Scanning the headlines of business publications, you’d be tempted to think that the most important managerial skill required in the new age of work is the ability to be data-driven. Whether it is referred to as “analytical” or the sexier moniker of “big data,” this is what we are told managers need in order to excel tomorrow.
Other “hot” skills include time management, emotional intellect, the ability to manage remote or millennial workers, or sheer agility. They are each useful in their own way and in certain contexts, but what if there was a skill that had a deep-rooted multiple effect? A skill that is not taught in school or to MBAs, yet has a clear ROI for any team?
So the question becomes: why haven’t you invested in building better hiring managers?
The math is simple. You have a five-person team and you need to replace one person a year. So there’s one opportunity annually to grow your team’s available skill set, and augment what your team can execute on. Let’s presume you have two final candidates. One is solid but traditional choice, a solid “B” player with experience doing the job you are hiring for, the kind that in your recruiter’s mind is an “obvious fit.” The other is a non-traditional candidate who doesn’t quite fit the mold, but brings with her a brand new set of skills and ambition to the role.
Now, there’s no right choice here. In one company, the first person is the perfect fit because they align with the team, will on-board in hours driving value their first week, where the second person will strain against the constraints of the role, leading to friction which can infect the entire team. Picking wrong can disrupt productivity for weeks or even months.
Conversely, in another company, the first candidate will get the job done, but won’t add anything to the team. You won’t lose money, but you are missing an opportunity to grow. The second candidate would be the one who helps ideate a whole new way of delivering client value or spark energy across the entire team.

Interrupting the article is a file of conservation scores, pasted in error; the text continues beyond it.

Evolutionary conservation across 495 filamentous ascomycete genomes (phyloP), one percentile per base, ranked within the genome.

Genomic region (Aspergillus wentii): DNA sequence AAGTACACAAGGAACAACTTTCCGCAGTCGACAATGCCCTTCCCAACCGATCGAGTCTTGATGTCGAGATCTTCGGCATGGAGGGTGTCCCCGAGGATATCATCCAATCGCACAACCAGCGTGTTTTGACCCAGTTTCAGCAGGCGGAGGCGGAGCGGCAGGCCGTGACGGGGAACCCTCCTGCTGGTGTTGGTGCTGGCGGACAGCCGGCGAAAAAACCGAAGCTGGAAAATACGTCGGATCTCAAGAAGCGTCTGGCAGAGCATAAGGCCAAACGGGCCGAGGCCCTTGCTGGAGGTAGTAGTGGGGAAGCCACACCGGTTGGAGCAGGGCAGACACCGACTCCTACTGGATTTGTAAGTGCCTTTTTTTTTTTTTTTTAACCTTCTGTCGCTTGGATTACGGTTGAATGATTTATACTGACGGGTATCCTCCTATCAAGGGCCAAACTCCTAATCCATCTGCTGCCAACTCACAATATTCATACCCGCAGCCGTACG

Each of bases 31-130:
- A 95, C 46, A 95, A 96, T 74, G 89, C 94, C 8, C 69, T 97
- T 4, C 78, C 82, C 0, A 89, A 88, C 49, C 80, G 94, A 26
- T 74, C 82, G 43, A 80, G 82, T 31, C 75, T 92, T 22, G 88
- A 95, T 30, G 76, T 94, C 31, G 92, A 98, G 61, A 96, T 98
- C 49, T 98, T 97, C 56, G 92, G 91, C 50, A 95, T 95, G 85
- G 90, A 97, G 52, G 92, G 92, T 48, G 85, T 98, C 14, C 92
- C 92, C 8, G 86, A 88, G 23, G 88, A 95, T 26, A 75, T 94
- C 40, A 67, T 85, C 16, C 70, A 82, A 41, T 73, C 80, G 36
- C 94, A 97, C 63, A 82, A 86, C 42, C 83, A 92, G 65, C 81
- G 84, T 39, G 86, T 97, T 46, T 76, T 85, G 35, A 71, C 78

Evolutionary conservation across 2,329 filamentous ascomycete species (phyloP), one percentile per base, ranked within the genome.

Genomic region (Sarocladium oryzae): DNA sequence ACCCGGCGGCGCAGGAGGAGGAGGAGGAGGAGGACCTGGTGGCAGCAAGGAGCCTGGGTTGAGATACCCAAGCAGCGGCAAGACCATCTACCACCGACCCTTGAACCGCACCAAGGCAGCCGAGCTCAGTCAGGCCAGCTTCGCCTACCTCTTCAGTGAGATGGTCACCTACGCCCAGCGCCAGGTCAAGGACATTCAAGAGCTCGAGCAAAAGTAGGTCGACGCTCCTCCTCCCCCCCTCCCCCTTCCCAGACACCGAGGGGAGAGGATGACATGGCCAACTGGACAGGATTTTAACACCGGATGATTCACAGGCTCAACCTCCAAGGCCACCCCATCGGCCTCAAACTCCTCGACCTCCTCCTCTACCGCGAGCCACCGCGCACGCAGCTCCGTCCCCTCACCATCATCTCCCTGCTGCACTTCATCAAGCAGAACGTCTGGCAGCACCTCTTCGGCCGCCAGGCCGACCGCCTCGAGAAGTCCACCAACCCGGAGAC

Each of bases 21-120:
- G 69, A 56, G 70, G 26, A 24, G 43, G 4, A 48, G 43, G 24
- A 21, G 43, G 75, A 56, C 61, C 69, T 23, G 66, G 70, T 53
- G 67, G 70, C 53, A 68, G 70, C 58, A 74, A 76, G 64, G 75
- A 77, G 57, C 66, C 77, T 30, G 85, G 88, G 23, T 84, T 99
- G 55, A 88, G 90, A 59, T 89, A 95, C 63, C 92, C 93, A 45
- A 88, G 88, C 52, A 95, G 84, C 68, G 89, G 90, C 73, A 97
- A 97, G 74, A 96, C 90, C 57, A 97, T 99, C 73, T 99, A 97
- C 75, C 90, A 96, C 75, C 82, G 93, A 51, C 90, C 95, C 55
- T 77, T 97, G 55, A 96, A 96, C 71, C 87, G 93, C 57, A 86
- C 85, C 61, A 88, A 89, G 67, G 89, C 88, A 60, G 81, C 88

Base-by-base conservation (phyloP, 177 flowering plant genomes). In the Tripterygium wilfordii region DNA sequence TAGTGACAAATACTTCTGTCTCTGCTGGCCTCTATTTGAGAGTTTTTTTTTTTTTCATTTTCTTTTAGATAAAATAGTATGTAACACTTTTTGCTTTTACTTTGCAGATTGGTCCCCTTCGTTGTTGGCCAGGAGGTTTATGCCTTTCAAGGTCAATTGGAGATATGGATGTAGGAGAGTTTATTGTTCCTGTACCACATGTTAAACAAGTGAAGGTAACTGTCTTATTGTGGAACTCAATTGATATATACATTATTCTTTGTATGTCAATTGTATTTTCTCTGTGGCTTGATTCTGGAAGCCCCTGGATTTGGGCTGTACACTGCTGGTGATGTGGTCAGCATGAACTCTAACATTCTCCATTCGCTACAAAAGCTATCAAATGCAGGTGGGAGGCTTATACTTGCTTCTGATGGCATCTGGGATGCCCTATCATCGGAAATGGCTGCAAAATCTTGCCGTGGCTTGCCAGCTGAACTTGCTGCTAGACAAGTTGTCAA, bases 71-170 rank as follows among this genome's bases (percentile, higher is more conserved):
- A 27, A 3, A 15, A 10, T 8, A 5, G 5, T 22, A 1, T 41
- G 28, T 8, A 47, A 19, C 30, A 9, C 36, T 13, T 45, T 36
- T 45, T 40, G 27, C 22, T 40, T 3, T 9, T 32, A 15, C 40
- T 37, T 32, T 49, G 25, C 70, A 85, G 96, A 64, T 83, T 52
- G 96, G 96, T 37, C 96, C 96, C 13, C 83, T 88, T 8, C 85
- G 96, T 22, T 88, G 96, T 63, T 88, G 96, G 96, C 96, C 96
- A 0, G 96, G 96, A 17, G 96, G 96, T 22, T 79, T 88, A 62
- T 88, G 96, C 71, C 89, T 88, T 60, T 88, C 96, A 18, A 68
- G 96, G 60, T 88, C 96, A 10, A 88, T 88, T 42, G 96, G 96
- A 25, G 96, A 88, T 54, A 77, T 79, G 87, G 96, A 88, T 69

Turnover may be something you fear or work to fight, but it is a reality. Rather than lament its existence, hiring a new person is an opportunity to establish a vision and culture for the future.
If you have a 15-person team, you could either see a group of problems you have to solve, or five opportunities to steer the boat in the direction of your choosing. In this team, you could try and convince 15 established employees, people who have succeeded in various capacities by doing things the old way, or you could see an opportunity to inject the right spirit and abilities into a third of your team, establishing a core group of people invested in the future who can help the rest of the team see the opportunities in front of them.
But you can’t take advantage of these opportunities if you don’t have hiring managers in place to execute on them.
Do you want to paint by numbers and maintain the status quo, or are you committed to profitable growth?
Understanding how to identify who is really the right candidate for the company, team and role is a skill, one that can be taught, but is ignored by almost all professional development programs. If you can finding, interview and select the right person for your team, you can add skills, grow networks, expand opportunities, and adjust the culture of your team, any one of those outcomes has a clear impact to your ability to grow revenue and lower overhead.
You could rely on the best practice of asking your recruiting team to source and select a handful of prospects based on your criteria. But these recruiters are sourcing for roles across the company. They can’t know the ins and outs, the subtleties of the role and how to spot the differences between a solid candidate and a growth-oriented one. They don’t have the wealth of experience your hiring managers have about what the job really entails and who would thrive in that situation. They can only paint by numbers, but that’s how you maintain a status quo instead of growing. Recruiters are incentivized to hire quickly, not hire better.
So the burden rests with you to establish the right hiring skills with your hiring managers and take advantage in these opportunities.
If you want your team, department or company to grow, it will be through the skills and passion of your talent. The manager with real skill in identifying and attracting top talent has a leg up on their competition, regardless of industry or title.
So isn’t it time to give your managers this crucial skill?